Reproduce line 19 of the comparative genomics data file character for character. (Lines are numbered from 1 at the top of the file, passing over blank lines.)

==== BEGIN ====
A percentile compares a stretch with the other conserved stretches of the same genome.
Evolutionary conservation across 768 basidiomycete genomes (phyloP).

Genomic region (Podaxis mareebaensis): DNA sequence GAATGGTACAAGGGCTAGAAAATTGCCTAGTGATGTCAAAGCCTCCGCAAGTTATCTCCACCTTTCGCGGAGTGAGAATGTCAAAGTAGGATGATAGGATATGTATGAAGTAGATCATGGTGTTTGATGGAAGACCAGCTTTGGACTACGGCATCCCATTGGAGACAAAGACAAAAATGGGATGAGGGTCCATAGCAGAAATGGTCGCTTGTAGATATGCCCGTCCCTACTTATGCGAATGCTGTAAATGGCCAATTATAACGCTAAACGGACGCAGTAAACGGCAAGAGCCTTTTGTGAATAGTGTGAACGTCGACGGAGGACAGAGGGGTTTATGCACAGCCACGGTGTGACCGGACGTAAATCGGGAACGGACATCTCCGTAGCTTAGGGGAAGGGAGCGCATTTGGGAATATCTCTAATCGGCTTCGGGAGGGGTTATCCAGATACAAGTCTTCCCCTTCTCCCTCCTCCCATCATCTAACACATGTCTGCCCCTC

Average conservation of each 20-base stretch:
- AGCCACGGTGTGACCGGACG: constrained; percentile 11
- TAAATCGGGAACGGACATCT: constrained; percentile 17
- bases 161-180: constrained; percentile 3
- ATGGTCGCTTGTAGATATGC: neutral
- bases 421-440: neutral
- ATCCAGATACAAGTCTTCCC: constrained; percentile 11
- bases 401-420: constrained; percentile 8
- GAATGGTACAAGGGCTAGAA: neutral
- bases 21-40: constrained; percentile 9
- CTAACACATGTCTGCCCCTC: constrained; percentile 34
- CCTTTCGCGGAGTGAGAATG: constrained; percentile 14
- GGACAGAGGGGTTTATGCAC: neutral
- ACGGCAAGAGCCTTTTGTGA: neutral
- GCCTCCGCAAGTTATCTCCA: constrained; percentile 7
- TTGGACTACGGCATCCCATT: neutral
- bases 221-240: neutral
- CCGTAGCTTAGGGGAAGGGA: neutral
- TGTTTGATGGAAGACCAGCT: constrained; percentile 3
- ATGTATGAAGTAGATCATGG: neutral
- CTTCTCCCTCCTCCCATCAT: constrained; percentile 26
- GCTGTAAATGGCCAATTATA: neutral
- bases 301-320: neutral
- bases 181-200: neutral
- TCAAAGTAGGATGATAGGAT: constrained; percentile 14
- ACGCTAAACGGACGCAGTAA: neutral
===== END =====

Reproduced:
- TTGGACTACGGCATCCCATT: neutral